The draw against Darlington Mowden Park was a pretty decent result, all things considered.
Make no mistake, there was a fair amount of pressure on the team and on the coaches in the days immediately prior to the game, so to remain so focused and come away with the draw speaks volumes about the character of the players who have performed so indifferently on their travels for much of the season so far.
Coventry’s performances away from home had been disappointing to say the least and we’ve seen a growing sense of unease amongst Cov’s travelling supporters who have watched periods of exciting attacking play undone by an inability to defend with any consistency at all.
Earlier in the week, Cov took the very unusual step of parting company with a coach mid-season, issuing a statement to say that it was a response to a mid-season review and the need to
correct our weaknesses in preparation for our next step forward
a decision that was generally pretty well received, although obviously with some sympathy for James Pritchard given the timing of the decision and his contributions to the team as a player.
So it’s probably fair to say that the build up to Saturday’s game hadn’t been ideal and another loss on their travels wouldn’t have made things any easier next week either, ending as it does in the long-awaited home fixture against Moseley. And by long awaited, I mean just that….we’ve been waiting nearly six long years to get the ol’ enemy back at the BPA and settle a few old scores, made that much worse by Coventry’s defeat at Billesley Common back in September.
I have to make it clear at this point that I wasn’t at The Northern Echo Arena to watch Cov play DMP, so it would be remiss of me to comment on the game. However, from reading a couple of reports it would seem that it was a much improved performance away from home, despite losing the lead in the final play of the game.
Rowland Winter’s own thoughts immediately after the game suggested as much and he even went so far as to say:
Our defence was a lot better today, partly down to Darlington who are quite limited in what they do, but points on the board are what matter away from home and, overall, it’s a small step forward.
How many times do you hear in sport generally of an improvement in a team’s performance immediately after a manager or coach is moved on?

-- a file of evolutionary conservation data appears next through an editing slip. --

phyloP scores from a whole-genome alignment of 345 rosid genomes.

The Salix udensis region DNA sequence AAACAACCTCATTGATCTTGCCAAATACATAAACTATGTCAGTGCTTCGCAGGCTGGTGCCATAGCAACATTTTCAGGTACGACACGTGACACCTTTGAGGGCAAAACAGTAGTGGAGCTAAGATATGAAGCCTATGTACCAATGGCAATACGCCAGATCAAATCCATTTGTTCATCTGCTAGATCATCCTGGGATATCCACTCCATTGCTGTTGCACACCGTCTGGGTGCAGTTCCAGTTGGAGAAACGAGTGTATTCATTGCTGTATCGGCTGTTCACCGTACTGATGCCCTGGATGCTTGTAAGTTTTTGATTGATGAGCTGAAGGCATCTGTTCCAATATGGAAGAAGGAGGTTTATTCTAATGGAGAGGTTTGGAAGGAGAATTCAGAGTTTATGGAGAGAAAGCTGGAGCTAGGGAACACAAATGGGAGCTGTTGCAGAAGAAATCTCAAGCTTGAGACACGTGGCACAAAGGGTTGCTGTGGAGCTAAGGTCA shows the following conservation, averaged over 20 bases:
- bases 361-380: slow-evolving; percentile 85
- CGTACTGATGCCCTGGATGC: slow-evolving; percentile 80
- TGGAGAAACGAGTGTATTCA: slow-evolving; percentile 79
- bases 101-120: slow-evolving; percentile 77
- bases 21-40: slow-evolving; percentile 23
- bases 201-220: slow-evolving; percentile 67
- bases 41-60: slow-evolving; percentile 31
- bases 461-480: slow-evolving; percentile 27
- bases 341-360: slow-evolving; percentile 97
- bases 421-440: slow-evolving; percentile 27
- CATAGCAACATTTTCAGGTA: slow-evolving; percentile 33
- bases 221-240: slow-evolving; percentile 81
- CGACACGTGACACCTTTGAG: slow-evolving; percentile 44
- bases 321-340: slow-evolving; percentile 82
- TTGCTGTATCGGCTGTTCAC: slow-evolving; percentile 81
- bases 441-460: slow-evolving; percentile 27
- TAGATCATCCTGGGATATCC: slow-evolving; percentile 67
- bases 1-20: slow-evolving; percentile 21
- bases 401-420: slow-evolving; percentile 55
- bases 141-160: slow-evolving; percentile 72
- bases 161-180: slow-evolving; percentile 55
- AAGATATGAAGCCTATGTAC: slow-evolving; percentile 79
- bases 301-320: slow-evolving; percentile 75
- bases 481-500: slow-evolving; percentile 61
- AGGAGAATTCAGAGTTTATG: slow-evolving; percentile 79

The fact that the club decided to end James Pritchard’s contract so swiftly must have brought home to the players that in this new age of professionalism, no one can afford to sit back and take their position at the club for granted. The management team are clearly prepared to take difficult decisions, even when it involves releasing one of the most experienced and respected members of the squad.
Whilst such a reaction won’t have been the prime reason for JP’s departure, I can’t help but feel that as far as the coaching team is concerned, it’s a happy by-product. The fact that it resulted in an improved performance shows the team has resilience and far from the loss of one of one of their own causing rifts amongst the players, it has, outwardly at least, served to unite them.
In short, this was exactly the response that RW must have been hoping for and although there must be some disappointment in the Cov camp at only achieving the draw rather than the win, there must also be plenty of relief too. The two points earned takes some of the pressure off the coaches, especially with the next away game not being for another 4 weeks.
And having been on the right end of a last minute victory on three separate occasions already this season, maybe it was our turn to experience the heartache.
One of the most pleasing aspects of this past week has been just how well supporters on the Messageboard have got behind RW and the team. This time last year I think it’s fair to say the vultures were already beginning to circle, with even the most patient of posters showing clear signs of frustration.
However, this year even when a potentially controversial decision is made, such as the sacking of a key member of the coaching and playing staff, there is pretty much unified support.
Much of the difference in the two reactions can be put down to the manner in which the club has enacted the changes.
Last season, there was no real comment made prior to Phil Maynard’s sideways move to allow Scott Morgan the chance to take full responsibility for the playing side of the club. We all thought we knew the reasons, and if we didn’t we made them up because no credible explanation was proffered other than the changes: